8/27/2009

Sports Illustrated Confused over Geography?

This amuses me so much that I'll post it up here. It's from an article by Sports Illustrated's columnist Lee Jenkins entitled: "For Underrated Angels Outfielder Abreu, Patience Has Always Paid Off". Jenkins writes in the first sentence: "Bobby Abreu spends part of every offseason in Asia, hop-scotching from China to Japan, Hong Kong to Vietnam, Taiwan to Taipei."

http://sportsillustrated.cnn.com/2009/writers/lee_jenkins/08/25/angels.abreu/index.html

The article covers how Abreu turned down a piddly two-year offer from the Tampa Bay Rays for US$16,000,000. Then, when the credit-crunch set in, he stopped receiving offers altogether. Two months later, there was only one offer on the table, from the LA Angels for an insulting US$5,000,000 a year, which he had to take. This year, Abreu is hitting over 300 and has 80 RBIs. Man has he shown us, especially the cheapskate MLB owners!

22 comments:

Thoth Harris said...

What a joke. The writer is probably making twenty times as much as I am making, and much more than I will ever make. And it gets worse with every year and every generation. But this is a not a generational thing. Mediocrity is respected. Illiteracy is respected. Literacy is not respected. Curiosity is not respected. Sycophancy is respected higher than anything else. I have often dreamed of being a professional writer, but that is a dream that is likely to elude me for the rest of my life, unless I have some remarkable stroke of luck.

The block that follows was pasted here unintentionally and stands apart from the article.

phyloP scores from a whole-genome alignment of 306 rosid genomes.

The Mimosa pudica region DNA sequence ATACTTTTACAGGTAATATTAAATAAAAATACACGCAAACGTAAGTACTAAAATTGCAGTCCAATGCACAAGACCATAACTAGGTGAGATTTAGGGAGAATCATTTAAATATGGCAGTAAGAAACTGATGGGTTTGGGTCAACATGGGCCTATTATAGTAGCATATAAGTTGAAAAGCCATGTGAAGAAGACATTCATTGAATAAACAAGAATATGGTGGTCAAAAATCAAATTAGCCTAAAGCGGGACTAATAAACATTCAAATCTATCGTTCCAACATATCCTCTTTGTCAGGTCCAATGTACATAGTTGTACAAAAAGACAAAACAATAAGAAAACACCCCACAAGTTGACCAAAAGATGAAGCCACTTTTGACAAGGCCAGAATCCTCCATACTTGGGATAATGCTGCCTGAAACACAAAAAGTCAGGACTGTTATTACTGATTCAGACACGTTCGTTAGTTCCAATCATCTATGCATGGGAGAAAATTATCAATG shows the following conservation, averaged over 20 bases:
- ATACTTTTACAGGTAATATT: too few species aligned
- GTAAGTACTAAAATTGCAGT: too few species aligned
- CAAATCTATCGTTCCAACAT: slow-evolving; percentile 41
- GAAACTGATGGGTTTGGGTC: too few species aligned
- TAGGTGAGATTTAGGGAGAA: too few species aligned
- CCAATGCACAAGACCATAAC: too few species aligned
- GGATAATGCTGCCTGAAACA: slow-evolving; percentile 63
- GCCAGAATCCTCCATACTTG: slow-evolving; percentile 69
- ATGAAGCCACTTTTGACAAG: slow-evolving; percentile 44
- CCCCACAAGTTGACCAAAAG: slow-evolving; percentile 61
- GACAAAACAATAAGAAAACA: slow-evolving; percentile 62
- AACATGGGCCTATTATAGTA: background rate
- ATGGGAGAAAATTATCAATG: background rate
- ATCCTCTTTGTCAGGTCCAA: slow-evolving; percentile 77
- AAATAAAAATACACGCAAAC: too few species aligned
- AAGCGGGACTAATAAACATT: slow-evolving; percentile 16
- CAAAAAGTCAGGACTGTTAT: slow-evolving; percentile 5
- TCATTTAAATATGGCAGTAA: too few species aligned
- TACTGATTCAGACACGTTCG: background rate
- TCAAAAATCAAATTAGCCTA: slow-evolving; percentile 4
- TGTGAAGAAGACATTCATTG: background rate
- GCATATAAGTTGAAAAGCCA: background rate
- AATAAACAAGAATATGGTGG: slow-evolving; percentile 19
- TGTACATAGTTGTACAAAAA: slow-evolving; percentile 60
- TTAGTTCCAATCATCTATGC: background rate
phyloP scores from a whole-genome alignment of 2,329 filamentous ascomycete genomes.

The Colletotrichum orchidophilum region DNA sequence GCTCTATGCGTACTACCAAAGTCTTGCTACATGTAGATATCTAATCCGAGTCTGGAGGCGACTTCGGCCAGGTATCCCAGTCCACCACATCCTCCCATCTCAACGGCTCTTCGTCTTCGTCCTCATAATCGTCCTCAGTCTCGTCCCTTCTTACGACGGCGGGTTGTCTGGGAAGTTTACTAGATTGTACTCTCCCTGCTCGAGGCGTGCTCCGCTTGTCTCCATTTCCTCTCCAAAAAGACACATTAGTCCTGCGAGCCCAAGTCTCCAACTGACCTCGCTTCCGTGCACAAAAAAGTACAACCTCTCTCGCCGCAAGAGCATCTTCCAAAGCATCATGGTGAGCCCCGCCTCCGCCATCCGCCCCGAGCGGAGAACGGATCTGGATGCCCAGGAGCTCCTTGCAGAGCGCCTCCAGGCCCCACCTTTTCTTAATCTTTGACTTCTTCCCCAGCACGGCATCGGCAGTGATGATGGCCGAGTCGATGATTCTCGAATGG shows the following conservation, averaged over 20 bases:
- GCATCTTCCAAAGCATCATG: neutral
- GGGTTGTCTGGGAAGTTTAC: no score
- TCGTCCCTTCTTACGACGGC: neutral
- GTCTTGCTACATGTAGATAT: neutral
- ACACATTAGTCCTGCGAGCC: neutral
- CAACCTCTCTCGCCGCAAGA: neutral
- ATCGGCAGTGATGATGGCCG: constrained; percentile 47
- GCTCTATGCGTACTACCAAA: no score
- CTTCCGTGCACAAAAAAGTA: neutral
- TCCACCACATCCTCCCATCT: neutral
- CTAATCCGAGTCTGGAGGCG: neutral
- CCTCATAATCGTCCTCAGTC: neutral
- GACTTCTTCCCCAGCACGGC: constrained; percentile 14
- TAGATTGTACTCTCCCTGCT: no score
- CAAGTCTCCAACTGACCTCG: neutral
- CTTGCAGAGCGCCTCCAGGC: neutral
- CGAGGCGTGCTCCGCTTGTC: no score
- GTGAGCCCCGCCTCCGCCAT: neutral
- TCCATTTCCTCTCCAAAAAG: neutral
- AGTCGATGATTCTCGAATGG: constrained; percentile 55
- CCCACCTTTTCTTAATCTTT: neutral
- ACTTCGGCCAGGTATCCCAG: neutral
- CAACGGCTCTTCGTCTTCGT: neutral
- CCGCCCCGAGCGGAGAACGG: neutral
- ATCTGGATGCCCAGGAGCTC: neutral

Why are mediocre writers the ones who make it?

Anonymous said...

Knowledge has nothing to do with income; yet knowledge is worth more than money.
How many foreigners can tell that Taiwan and China are different country?
Even the President Ma is confused with this issue, most of the time. How can you blame a reporter, eh?
Cho-San

Patrick Cowsill said...

"Knowledge has nothing to do with income; yet knowledge is worth more than money." Yes, I agree.

I think it's interesting to hear someone born in Danshui, living in the United States, talk about "foreigners". What/Who do you mean?